Craster Visitor Centre, not necessarily open in winter, although the toilets are which is  important for gadgies as they get older.
  Before we started we called in at the Shoreline Cafe, opposite the Jolly Fisherman pub for breakfast.
A brightly lit little restaurant with friendly staff a good range of breakfasts and quality tea. The bacon was excellent, the amount generous, sauce provided on request in neat little bowls. Five flitches were awarded with very little discussion.
                                           The Shoreline cafe inside..............
                                                         .................and out.

The walk: (at last)

We headed north from the cafe through the tiny fishing village of Craster, which is famous for kippers, a smoked herring with lots of bones.

              Boats and lobster pots in Craster.
                       A sad looking gull, possibly suffering a broken wing.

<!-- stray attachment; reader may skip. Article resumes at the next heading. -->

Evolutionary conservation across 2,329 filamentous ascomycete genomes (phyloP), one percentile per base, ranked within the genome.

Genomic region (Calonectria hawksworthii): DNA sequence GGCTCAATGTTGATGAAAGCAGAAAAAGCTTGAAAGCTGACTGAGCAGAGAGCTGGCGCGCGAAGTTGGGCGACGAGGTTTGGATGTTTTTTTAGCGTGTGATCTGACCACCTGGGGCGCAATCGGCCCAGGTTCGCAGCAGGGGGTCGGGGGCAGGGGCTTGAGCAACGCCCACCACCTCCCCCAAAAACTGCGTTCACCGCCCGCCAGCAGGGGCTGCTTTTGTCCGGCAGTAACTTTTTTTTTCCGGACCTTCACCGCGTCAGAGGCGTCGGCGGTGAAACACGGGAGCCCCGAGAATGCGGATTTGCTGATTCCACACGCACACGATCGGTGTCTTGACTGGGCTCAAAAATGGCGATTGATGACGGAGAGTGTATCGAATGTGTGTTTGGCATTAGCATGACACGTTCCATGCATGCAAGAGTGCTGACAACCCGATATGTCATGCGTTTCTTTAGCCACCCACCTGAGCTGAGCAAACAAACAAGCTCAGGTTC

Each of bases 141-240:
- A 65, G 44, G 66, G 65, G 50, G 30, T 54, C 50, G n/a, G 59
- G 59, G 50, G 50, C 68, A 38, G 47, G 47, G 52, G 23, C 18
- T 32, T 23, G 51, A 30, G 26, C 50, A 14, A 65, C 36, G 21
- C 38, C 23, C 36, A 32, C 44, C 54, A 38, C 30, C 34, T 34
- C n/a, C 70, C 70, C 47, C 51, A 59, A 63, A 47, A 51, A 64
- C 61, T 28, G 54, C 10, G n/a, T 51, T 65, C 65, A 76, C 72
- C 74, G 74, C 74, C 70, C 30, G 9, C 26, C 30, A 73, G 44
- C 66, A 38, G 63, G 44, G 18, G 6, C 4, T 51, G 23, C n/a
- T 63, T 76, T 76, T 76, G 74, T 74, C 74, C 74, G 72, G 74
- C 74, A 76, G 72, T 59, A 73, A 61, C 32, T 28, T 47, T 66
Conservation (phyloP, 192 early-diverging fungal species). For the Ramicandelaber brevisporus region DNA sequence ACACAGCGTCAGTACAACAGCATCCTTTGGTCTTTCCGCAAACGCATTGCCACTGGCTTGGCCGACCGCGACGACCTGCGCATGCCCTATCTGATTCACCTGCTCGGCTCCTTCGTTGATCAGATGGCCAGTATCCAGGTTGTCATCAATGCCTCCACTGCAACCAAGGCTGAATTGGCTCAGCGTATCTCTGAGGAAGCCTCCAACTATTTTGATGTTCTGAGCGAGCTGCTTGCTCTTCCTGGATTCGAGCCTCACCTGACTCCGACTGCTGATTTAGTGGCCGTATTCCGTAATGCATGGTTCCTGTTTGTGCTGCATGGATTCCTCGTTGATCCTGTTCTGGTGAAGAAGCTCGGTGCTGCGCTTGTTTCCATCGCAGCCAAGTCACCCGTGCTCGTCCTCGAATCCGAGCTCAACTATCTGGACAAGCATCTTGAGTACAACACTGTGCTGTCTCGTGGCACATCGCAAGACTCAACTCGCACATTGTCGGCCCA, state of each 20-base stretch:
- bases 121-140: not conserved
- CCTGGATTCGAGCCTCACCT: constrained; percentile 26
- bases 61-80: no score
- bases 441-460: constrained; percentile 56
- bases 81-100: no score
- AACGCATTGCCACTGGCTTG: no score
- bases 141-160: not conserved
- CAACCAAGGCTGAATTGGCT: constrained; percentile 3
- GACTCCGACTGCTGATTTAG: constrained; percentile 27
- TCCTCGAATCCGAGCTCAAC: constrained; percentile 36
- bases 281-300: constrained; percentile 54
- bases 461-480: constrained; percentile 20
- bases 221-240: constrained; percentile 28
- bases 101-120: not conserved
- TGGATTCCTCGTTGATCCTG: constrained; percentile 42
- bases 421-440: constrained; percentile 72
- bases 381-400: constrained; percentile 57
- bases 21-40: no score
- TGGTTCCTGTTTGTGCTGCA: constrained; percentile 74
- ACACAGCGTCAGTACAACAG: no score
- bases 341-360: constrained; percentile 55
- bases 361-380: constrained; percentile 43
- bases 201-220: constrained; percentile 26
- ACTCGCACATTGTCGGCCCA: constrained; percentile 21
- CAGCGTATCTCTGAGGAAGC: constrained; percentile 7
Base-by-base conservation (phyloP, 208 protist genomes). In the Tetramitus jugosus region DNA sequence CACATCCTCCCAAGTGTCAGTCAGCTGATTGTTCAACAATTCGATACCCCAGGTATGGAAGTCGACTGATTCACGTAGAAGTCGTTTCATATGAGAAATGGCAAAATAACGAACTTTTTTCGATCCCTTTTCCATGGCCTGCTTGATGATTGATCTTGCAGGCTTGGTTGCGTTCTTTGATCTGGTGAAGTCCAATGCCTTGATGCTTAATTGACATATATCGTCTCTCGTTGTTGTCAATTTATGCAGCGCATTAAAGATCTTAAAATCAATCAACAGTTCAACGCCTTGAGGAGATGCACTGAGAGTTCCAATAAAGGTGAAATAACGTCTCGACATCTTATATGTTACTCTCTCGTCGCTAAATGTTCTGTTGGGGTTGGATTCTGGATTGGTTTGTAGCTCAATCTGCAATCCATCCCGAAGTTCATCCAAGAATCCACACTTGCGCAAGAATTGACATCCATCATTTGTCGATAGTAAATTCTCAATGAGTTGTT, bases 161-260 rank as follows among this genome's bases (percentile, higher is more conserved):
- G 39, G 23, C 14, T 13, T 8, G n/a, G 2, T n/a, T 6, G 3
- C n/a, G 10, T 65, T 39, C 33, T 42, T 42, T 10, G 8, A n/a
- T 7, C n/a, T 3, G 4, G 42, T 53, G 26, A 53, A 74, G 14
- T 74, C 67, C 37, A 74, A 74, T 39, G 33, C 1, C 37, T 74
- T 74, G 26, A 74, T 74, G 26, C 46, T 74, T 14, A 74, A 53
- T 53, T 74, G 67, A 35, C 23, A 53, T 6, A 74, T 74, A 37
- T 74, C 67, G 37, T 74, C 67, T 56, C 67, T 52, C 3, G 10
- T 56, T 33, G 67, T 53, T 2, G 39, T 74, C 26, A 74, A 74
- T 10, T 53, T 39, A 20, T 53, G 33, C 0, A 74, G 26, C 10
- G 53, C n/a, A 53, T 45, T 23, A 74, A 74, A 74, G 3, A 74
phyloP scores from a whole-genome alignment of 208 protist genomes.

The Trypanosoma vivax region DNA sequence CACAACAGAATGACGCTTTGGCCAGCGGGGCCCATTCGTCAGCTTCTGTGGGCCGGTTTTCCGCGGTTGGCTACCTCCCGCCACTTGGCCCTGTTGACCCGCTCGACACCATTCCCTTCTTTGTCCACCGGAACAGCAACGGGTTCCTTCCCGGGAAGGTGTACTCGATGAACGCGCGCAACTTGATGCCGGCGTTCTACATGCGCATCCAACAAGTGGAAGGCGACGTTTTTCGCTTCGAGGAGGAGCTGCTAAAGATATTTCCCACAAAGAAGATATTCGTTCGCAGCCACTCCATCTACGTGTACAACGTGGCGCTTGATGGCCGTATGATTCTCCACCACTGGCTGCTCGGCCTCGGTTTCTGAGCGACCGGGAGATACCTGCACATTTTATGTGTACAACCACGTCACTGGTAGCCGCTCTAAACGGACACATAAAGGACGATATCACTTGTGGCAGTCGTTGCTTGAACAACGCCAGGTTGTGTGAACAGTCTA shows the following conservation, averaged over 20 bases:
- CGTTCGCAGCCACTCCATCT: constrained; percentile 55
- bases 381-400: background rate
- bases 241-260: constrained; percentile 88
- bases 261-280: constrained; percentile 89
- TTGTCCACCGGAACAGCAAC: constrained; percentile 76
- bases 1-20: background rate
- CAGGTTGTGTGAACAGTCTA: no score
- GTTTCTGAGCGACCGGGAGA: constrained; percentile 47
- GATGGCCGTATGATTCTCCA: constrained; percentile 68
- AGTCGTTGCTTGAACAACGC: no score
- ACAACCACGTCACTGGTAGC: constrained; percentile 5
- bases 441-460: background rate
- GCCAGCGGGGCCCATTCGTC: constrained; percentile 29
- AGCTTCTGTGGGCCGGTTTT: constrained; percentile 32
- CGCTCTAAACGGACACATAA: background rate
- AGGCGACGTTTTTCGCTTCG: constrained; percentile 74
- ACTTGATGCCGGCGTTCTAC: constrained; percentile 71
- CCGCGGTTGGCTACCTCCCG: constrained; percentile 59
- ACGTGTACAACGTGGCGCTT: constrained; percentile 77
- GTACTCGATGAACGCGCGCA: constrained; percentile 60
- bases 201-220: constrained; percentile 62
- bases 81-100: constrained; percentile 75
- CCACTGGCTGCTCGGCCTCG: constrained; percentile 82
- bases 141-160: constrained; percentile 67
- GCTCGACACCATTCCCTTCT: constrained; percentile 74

Once past the last of the houses a gate opens onto fields that lead to the very familiar Dunstanburgh Castle.
This magnificent fortress was built on a site where Iron Age and Roman remains have been found. It was started in 1314 by Thomas,Earl of Lancaster. Later work by John of Gaunt, Duke of Lancaster. The British sovereign, regardless of sex, is the Duke of Lancaster to this day and Lancastrians are permitted to say "The Duke" when they give the loyal toast.
                                  Dunstanburgh,s massive,  if ruined,  gatehouse.
                                       The Lilburn Tower at Dunstanburgh.

                                                  And a view looking back from the north side.
\Beyond the castle the walk follows the arc of Embleton Bay, which is a popular walk at any time of year. On the left is Embleton Golf Course so there is always the chance of being felled by a sliced drive and on the right the famous geological sample.